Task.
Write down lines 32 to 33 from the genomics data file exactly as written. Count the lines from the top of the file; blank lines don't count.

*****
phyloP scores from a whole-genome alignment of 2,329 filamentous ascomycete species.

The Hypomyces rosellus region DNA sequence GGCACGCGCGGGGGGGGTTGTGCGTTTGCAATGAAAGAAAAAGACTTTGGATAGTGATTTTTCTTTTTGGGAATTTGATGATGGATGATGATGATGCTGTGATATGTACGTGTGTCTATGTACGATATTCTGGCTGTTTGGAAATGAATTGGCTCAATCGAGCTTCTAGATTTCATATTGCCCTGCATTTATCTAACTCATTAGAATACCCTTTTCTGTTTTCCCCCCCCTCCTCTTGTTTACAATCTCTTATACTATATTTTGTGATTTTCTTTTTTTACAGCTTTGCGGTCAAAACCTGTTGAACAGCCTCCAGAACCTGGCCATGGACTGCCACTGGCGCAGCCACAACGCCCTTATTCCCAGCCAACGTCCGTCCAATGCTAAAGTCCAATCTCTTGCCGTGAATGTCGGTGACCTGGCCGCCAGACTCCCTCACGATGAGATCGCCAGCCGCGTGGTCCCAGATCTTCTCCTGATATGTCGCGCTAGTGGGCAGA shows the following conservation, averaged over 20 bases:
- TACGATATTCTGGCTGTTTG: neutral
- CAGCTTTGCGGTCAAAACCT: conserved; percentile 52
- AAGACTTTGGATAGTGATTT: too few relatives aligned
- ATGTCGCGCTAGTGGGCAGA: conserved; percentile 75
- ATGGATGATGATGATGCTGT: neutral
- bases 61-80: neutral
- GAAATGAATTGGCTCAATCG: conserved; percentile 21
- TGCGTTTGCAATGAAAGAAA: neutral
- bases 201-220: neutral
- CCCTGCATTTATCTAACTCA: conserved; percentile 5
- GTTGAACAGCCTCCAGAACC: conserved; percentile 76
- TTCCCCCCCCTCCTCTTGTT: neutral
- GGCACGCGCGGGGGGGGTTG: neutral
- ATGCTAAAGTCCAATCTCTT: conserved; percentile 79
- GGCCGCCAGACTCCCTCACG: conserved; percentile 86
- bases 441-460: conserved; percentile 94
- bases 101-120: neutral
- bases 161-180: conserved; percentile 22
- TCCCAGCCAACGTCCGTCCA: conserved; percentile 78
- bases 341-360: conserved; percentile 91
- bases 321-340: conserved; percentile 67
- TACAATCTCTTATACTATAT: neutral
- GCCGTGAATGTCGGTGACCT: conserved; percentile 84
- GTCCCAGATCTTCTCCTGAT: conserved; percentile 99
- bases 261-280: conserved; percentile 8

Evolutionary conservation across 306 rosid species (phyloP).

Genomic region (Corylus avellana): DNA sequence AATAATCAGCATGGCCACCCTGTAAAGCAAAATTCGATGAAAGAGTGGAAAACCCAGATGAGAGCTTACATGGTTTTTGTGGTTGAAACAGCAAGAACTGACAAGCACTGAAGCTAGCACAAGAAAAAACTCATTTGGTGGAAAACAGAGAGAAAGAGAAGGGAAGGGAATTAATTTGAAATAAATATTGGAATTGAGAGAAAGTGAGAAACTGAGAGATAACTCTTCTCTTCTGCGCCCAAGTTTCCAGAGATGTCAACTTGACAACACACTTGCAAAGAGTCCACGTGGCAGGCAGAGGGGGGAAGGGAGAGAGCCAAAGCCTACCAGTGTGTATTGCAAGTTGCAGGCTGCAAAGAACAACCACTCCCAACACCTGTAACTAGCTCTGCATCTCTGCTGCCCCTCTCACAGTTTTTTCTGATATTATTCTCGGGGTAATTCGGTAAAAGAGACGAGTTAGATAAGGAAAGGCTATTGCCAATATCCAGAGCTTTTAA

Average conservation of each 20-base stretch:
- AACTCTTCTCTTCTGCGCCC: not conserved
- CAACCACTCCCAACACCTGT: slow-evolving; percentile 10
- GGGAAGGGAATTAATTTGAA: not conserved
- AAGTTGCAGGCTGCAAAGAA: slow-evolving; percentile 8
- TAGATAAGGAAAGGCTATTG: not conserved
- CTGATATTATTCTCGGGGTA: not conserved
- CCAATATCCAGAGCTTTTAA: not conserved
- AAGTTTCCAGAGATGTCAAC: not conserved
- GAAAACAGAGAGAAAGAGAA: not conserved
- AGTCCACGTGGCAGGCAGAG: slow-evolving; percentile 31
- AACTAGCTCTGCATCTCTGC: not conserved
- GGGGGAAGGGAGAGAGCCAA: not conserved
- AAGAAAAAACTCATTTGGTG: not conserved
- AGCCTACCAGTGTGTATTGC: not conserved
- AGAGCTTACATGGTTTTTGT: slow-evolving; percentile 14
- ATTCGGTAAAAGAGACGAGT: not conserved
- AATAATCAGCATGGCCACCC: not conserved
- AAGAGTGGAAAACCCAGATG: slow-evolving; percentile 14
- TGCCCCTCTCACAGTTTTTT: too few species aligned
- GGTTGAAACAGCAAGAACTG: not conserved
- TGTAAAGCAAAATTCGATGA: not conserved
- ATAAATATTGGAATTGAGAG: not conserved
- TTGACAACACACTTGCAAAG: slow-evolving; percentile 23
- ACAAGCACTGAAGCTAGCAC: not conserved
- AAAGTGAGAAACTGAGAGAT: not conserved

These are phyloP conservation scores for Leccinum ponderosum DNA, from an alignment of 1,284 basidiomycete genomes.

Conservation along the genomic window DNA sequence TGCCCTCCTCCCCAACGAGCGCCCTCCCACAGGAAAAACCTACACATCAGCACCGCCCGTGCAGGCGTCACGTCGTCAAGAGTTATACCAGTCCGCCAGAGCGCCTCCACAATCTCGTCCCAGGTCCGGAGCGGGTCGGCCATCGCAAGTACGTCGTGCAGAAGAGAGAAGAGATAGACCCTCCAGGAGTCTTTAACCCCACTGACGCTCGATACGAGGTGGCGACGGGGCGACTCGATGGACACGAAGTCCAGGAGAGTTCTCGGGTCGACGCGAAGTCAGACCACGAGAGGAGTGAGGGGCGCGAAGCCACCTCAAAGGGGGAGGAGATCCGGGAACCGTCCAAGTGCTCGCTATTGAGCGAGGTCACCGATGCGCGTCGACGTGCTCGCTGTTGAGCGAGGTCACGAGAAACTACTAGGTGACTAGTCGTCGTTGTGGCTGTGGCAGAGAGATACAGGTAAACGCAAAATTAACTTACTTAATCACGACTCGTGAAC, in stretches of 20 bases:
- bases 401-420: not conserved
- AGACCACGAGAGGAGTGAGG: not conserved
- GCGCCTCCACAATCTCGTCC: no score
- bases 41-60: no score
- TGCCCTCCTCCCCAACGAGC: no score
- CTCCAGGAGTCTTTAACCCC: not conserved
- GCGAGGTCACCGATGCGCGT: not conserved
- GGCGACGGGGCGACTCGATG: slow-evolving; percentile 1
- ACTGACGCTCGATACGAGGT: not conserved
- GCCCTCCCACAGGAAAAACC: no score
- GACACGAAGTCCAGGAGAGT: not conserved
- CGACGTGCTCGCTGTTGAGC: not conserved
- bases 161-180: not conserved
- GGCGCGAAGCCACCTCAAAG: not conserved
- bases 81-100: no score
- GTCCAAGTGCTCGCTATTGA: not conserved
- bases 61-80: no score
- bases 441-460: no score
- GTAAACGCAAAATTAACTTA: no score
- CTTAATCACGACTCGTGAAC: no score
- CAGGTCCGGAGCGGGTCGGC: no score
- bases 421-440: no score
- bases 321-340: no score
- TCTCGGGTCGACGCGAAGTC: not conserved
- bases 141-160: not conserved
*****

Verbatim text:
- CAACCACTCCCAACACCTGT: slow-evolving; percentile 10
- GGGAAGGGAATTAATTTGAA: not conserved